Although I preach about trying new varieties and obscure areas, I occasionally have to check myself for falling into a wine rut.
This is where you find yourself buying wine in retail shops and from menus that are yawningly familiar and well within your comfort zone. Granted, many restaurants have little imagination when it comes to their so-called wine programs. They are perfectly happy peddling wines that the major periodical “experts” bread-crumb us toward. Unfortunately, many of these wines barely go with their menu items and seldom take into account the varied tasting profiles of their customers.
As budding and borderline adventurous drinkers, what can we do to encourage the retail shops and on-premise establishments to offer a greater and more interesting variety?
For starters, we can support progressive-minded places that are willing to take a chance by offering us these gems.
Sharing the responsibility, we need to increase our own beverage knowledge base. Even the slightest growth in understanding fosters curiosity and a resulting willingness to drink more (variety); something we can all benefit from.
Everyone has consumed, or at least heard of, champagne. Even though it’s a protected brand, most refer to all sparkling wine by this name. There are French sparkling wines made by the same traditional method outside the Champagne region, many times at a fraction of the cost. Loire Valley is the largest producer of French sparkling wine outside Champagne using a number of varieties and with differing ranges of sweetness.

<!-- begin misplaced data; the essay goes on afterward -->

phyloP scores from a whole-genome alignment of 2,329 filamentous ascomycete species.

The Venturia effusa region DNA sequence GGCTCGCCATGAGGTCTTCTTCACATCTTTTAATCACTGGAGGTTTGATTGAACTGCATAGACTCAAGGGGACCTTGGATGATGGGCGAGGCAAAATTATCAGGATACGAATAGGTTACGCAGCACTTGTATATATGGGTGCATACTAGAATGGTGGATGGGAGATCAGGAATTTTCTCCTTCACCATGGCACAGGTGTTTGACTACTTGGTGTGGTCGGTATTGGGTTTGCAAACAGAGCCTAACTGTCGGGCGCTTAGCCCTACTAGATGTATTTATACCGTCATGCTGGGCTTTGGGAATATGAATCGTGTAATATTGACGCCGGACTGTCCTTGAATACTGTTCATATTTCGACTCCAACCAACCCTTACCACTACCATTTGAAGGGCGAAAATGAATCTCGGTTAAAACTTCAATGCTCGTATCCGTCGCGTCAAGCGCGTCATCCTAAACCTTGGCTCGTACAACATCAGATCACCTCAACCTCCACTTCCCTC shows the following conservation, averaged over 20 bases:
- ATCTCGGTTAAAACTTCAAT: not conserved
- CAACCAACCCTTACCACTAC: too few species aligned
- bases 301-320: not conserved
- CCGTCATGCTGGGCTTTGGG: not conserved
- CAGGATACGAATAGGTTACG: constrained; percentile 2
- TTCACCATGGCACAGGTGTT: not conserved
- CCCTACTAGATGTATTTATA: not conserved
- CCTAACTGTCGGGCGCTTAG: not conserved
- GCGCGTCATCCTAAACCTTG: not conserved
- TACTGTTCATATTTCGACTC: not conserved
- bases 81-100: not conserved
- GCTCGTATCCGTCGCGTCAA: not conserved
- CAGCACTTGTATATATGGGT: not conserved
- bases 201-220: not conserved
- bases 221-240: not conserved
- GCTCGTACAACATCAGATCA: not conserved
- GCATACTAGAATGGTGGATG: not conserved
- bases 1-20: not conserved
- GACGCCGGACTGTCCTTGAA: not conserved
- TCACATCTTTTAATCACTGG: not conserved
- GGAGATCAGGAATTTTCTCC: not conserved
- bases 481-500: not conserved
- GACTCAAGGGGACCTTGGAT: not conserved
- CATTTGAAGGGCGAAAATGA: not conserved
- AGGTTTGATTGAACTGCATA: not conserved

Chenin Blanc is the main white grape in central Loire and has the versatility of Chardonnay in that one can produce dry, semisweet, dessert or sparkling wines with great success. Although you might have sampled some French sparkling wines outside Champagne or tried wines made from the Chenin Blanc grape, the two together become magic. The weightier body of Chenin combined with the soft mousse from well-made traditional method sparkling truly is something to experience.
Our next stop is the underappreciated area of Savoie ( sav-wah ). Located just south of Jura and close to the Swiss border, Savoie has enjoyed viticultural longevity, with wine being made here since the first century. This alpine influenced climate favors mostly white wine production, but some reds are produced from the indigenous Mondeuse Noir and Persan along with the well-known Pinot Noir and Gamay.
Interestingly enough, even though the vineyards are planted 800 to 1,800 feet in altitude, the south-southeast exposure generates enough sun and warmth for sufficient ripening. In fact, the vineyards often share ground with almond, fig, olive and olive trees; not what you would expect in foothills of the French Alps. With the trend toward increasing temperatures and earlier harvest dates, look for Savoie as a potential future superstar.